IRS and Better Business Bureau Warn of More Sophisticated Tax Scammers This Tax Season

The Internal Revenue Service and the Better Business Bureau continue sounding the alarm on the importance of avoiding the myriad of tax scams and schemes this season.  This has become especially important as scammers become savvier and more sophisticated in how they leverage technology to take advantage of their victims.  According to IRS Commissioner Danny Werfel, "Scammers are coming up with new ways all the time to try to steal information from taxpayers. People should be wary and avoid sharing sensitive personal data over the phone, email, or social media to avoid getting caught up in these scams.”

From “Ghost Preparers” and “Tax Debt Demands” from supposed IRS Agents to “Tax Transcript” email scams and bogus charity donation requests, there is no shortage of scams targeting unsuspected victims.  In an effort to obtain sensitive taxpayer information, scammers are even targeting accountants and tax preparers by posing as real taxpayers needing assistance.

Text message scams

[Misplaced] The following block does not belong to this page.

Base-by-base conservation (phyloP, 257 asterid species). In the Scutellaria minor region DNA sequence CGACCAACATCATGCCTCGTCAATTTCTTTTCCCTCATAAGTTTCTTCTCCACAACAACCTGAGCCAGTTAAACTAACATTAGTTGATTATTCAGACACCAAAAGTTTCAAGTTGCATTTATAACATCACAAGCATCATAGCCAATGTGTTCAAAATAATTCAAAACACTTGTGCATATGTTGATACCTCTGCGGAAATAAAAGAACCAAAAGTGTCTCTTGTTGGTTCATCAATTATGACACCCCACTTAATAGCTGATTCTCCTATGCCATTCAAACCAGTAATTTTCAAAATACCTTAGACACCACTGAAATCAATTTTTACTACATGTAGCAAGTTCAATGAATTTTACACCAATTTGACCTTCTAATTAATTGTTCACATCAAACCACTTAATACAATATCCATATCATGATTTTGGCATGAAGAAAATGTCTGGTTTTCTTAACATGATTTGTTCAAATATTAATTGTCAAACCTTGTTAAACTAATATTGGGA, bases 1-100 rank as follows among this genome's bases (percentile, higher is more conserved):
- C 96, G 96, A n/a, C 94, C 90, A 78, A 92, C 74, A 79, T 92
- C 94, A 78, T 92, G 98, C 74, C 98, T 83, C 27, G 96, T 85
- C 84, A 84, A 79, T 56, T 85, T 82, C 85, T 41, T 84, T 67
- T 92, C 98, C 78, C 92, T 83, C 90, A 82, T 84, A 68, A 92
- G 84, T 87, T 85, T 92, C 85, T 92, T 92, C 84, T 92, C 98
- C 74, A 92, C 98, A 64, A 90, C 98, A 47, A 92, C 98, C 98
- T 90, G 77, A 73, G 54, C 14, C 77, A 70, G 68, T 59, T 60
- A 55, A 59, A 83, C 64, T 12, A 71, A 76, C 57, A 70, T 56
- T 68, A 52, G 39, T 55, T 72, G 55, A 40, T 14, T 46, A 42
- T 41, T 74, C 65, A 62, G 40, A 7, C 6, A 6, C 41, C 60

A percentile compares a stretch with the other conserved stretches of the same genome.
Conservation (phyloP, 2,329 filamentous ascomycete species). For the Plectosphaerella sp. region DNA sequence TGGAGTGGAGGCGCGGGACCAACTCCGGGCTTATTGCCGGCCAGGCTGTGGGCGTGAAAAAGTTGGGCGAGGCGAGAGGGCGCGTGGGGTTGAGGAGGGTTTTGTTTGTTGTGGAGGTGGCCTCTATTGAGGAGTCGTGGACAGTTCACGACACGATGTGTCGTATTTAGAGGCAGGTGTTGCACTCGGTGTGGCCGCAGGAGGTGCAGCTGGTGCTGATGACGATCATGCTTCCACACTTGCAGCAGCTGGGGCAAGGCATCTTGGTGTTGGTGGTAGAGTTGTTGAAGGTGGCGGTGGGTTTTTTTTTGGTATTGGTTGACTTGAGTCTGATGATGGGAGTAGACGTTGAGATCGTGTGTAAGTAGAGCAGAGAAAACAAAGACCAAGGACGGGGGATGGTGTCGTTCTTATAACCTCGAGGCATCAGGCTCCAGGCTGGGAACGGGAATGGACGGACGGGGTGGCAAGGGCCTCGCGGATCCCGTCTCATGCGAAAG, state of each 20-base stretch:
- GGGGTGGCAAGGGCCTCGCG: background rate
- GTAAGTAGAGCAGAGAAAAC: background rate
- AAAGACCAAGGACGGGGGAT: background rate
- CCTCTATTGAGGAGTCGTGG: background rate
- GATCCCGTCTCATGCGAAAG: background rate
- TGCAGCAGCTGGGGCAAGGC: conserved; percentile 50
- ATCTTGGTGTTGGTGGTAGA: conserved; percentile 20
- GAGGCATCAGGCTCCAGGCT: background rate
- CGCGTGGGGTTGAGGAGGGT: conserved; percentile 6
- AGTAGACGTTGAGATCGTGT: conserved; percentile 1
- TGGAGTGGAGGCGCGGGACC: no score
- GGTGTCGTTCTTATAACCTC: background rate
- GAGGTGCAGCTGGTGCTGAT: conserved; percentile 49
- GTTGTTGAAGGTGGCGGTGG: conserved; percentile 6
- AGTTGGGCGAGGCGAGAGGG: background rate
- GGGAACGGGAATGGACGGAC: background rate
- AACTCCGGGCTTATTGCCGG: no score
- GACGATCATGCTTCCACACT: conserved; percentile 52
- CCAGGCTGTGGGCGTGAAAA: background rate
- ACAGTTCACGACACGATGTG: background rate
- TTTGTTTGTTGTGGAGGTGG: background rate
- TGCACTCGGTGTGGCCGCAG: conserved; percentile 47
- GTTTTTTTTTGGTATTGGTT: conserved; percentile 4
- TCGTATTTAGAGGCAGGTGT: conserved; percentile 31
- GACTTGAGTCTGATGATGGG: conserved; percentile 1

According to the IRS, there was an increase in text messages that impersonate the IRS. These scams are sent to smartphones and often a “third round of economic impact payments” and/or "stimulus payments." These messages often contain links claiming to be IRS websites. Keep in mind, the IRS does not use text messages to discuss personal tax issues, such as those involving bills, demanding payment or offering refunds. Additionally, the IRS states that they will not send taxpayers messages via social media platforms and to avoid clicking on any links.

The IRS notes, If a taxpayer receives an unsolicited SMS/text that appears to be from either the IRS or a program closely linked to the IRS, the taxpayer should take a screenshot of the text message and include the screenshot in an email to with the Date/time/time zone they received the text message and the phone number that received the text message.

Telephone Tax Debt Demands

It has become more common for criminals to pose as IRS employees, often calling and demanding immediate payment for so-called outstanding tax debts.  These calls are typically aggressive and threatening with the intention of scaring unsuspecting taxpayers into making payments via pre-paid debit cards or money wires.  Threats to contact the police, federal law enforcement agencies, and even the filing of lawsuits are common tactics.  In an effort to make their threats seem more authentic, scammers have even leveraged technology to display actual IRS Taxpayer Assistance Centers phone numbers on caller id when they call.  They often suggest that their potential victim look-up the number online as a way to trick them into believing they are actually speaking to the IRS.